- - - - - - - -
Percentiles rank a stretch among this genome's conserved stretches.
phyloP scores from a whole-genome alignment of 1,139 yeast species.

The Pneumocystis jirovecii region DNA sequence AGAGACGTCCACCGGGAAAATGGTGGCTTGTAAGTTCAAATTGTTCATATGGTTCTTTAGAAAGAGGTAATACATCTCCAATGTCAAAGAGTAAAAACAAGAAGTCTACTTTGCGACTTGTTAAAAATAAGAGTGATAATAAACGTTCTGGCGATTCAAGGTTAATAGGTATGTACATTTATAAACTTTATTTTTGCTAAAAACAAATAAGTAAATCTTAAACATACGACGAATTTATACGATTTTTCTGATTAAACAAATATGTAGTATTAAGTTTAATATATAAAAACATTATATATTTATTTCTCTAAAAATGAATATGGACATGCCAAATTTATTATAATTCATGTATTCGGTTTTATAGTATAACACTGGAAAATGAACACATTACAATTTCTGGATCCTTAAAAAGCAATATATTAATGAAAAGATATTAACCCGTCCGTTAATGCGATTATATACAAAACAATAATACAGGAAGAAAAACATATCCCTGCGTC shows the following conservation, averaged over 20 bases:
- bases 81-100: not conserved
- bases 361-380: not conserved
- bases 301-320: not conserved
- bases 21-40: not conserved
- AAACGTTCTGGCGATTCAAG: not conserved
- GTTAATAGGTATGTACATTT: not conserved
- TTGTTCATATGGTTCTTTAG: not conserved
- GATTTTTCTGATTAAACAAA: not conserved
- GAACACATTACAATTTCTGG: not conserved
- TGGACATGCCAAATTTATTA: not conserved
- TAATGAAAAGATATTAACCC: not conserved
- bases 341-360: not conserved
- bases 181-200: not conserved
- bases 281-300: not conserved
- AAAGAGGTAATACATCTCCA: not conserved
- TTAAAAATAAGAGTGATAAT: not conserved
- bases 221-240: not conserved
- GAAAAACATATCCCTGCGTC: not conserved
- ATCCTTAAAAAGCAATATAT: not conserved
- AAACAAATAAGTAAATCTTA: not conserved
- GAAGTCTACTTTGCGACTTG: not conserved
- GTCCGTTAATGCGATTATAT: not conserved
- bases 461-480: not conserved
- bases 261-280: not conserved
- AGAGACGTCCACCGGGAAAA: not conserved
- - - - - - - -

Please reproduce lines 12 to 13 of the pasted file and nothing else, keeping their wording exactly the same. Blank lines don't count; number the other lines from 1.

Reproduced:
- GAACACATTACAATTTCTGG: not conserved
- TGGACATGCCAAATTTATTA: not conserved